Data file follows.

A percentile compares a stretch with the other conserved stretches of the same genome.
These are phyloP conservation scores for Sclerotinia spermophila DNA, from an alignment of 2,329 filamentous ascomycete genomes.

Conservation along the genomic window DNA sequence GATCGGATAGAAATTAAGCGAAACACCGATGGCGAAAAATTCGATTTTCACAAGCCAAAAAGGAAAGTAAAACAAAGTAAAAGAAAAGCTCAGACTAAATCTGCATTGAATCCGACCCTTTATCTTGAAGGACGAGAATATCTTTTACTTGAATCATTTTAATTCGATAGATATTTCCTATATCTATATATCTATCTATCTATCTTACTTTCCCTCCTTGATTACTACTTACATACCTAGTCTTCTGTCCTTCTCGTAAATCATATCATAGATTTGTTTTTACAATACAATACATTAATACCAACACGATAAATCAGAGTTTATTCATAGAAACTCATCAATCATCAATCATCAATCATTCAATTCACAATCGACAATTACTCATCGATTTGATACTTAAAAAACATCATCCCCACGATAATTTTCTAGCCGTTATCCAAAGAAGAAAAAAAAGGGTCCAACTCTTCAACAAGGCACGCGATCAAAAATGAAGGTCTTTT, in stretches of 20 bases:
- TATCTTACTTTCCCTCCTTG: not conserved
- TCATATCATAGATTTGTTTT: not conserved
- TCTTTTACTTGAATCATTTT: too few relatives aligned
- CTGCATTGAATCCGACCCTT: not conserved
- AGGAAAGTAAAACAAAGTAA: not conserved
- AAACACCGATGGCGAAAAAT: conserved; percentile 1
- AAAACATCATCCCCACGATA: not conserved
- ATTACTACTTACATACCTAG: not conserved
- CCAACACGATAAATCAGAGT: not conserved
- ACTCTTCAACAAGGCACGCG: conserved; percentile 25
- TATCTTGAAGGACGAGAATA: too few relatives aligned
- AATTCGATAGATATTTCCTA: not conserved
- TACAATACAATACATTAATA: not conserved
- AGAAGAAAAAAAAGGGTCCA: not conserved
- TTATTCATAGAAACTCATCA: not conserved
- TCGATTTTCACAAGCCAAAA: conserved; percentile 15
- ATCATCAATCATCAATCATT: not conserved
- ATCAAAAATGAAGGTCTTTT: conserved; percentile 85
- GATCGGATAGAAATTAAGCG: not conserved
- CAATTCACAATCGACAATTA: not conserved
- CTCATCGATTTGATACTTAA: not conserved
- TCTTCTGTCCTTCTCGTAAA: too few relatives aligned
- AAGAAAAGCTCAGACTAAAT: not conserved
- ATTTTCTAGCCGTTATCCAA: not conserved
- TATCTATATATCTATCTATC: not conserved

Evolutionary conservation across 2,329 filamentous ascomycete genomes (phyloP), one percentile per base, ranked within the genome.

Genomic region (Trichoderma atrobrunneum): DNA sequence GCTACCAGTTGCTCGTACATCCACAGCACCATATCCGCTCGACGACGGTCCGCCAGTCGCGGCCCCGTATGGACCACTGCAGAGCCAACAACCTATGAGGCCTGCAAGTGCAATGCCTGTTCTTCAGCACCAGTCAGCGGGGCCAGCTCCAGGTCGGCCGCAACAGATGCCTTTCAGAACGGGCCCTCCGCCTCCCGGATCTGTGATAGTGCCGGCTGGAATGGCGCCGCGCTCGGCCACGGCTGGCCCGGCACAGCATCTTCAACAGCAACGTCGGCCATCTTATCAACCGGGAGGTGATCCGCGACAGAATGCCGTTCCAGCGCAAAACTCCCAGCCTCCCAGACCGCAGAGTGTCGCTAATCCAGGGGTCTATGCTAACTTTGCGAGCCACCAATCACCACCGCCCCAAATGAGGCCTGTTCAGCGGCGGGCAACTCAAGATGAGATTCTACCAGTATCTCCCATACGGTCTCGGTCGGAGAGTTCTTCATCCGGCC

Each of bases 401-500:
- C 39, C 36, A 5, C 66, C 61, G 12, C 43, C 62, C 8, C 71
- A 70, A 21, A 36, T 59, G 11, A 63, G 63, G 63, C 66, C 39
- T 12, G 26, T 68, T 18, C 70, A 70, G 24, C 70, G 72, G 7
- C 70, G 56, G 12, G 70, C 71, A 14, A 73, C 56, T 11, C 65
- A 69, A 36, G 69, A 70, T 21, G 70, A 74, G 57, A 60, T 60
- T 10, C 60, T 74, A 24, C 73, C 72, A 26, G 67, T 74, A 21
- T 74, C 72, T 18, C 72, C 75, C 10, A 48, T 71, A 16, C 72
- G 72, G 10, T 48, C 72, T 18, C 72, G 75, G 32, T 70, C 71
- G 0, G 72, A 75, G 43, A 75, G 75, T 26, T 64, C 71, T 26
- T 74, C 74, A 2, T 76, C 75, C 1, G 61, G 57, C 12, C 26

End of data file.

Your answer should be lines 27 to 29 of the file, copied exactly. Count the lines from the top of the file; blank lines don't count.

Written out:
- ATTTTCTAGCCGTTATCCAA: not conserved
- TATCTATATATCTATCTATC: not conserved

Evolutionary conservation across 2,329 filamentous ascomycete genomes (phyloP), one percentile per base, ranked within the genome.